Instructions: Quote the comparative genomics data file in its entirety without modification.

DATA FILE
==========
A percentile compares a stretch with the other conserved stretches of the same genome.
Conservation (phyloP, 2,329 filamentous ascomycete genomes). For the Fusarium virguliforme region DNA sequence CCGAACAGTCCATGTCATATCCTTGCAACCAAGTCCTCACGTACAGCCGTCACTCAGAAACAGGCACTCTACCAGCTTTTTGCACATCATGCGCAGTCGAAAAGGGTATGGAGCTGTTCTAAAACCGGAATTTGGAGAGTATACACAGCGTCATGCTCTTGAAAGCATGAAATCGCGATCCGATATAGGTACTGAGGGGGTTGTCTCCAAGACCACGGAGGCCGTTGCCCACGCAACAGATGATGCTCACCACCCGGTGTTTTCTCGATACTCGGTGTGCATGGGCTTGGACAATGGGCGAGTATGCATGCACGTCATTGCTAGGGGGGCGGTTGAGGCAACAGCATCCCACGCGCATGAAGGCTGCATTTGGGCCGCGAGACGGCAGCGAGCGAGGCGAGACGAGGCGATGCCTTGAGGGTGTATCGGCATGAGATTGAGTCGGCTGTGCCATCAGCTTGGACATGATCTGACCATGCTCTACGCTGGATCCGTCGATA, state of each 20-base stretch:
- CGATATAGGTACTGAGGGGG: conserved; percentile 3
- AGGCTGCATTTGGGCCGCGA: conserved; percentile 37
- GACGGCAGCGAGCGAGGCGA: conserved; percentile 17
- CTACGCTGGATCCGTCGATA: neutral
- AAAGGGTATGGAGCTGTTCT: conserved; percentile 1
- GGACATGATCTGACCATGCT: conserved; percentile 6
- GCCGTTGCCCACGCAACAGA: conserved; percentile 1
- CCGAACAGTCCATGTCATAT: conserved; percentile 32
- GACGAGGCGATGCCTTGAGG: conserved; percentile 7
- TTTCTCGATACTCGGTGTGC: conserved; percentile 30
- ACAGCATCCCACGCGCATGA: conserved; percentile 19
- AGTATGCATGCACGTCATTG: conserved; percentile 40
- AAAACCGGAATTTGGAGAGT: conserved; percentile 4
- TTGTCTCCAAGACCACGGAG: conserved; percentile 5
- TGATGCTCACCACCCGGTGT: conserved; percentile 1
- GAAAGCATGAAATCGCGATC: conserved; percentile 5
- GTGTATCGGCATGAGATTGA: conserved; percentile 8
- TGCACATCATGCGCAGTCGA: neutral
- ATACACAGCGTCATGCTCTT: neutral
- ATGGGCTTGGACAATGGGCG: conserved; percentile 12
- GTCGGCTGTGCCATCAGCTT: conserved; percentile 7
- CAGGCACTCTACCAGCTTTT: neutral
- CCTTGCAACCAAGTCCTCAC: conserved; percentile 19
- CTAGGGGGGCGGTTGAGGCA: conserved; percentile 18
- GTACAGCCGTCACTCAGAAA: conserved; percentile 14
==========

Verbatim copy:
A percentile compares a stretch with the other conserved stretches of the same genome.
Conservation (phyloP, 2,329 filamentous ascomycete genomes). For the Fusarium virguliforme region DNA sequence CCGAACAGTCCATGTCATATCCTTGCAACCAAGTCCTCACGTACAGCCGTCACTCAGAAACAGGCACTCTACCAGCTTTTTGCACATCATGCGCAGTCGAAAAGGGTATGGAGCTGTTCTAAAACCGGAATTTGGAGAGTATACACAGCGTCATGCTCTTGAAAGCATGAAATCGCGATCCGATATAGGTACTGAGGGGGTTGTCTCCAAGACCACGGAGGCCGTTGCCCACGCAACAGATGATGCTCACCACCCGGTGTTTTCTCGATACTCGGTGTGCATGGGCTTGGACAATGGGCGAGTATGCATGCACGTCATTGCTAGGGGGGCGGTTGAGGCAACAGCATCCCACGCGCATGAAGGCTGCATTTGGGCCGCGAGACGGCAGCGAGCGAGGCGAGACGAGGCGATGCCTTGAGGGTGTATCGGCATGAGATTGAGTCGGCTGTGCCATCAGCTTGGACATGATCTGACCATGCTCTACGCTGGATCCGTCGATA, state of each 20-base stretch:
- CGATATAGGTACTGAGGGGG: conserved; percentile 3
- AGGCTGCATTTGGGCCGCGA: conserved; percentile 37
- GACGGCAGCGAGCGAGGCGA: conserved; percentile 17
- CTACGCTGGATCCGTCGATA: neutral
- AAAGGGTATGGAGCTGTTCT: conserved; percentile 1
- GGACATGATCTGACCATGCT: conserved; percentile 6
- GCCGTTGCCCACGCAACAGA: conserved; percentile 1
- CCGAACAGTCCATGTCATAT: conserved; percentile 32
- GACGAGGCGATGCCTTGAGG: conserved; percentile 7
- TTTCTCGATACTCGGTGTGC: conserved; percentile 30
- ACAGCATCCCACGCGCATGA: conserved; percentile 19
- AGTATGCATGCACGTCATTG: conserved; percentile 40
- AAAACCGGAATTTGGAGAGT: conserved; percentile 4
- TTGTCTCCAAGACCACGGAG: conserved; percentile 5
- TGATGCTCACCACCCGGTGT: conserved; percentile 1
- GAAAGCATGAAATCGCGATC: conserved; percentile 5
- GTGTATCGGCATGAGATTGA: conserved; percentile 8
- TGCACATCATGCGCAGTCGA: neutral
- ATACACAGCGTCATGCTCTT: neutral
- ATGGGCTTGGACAATGGGCG: conserved; percentile 12
- GTCGGCTGTGCCATCAGCTT: conserved; percentile 7
- CAGGCACTCTACCAGCTTTT: neutral
- CCTTGCAACCAAGTCCTCAC: conserved; percentile 19
- CTAGGGGGGCGGTTGAGGCA: conserved; percentile 18
- GTACAGCCGTCACTCAGAAA: conserved; percentile 14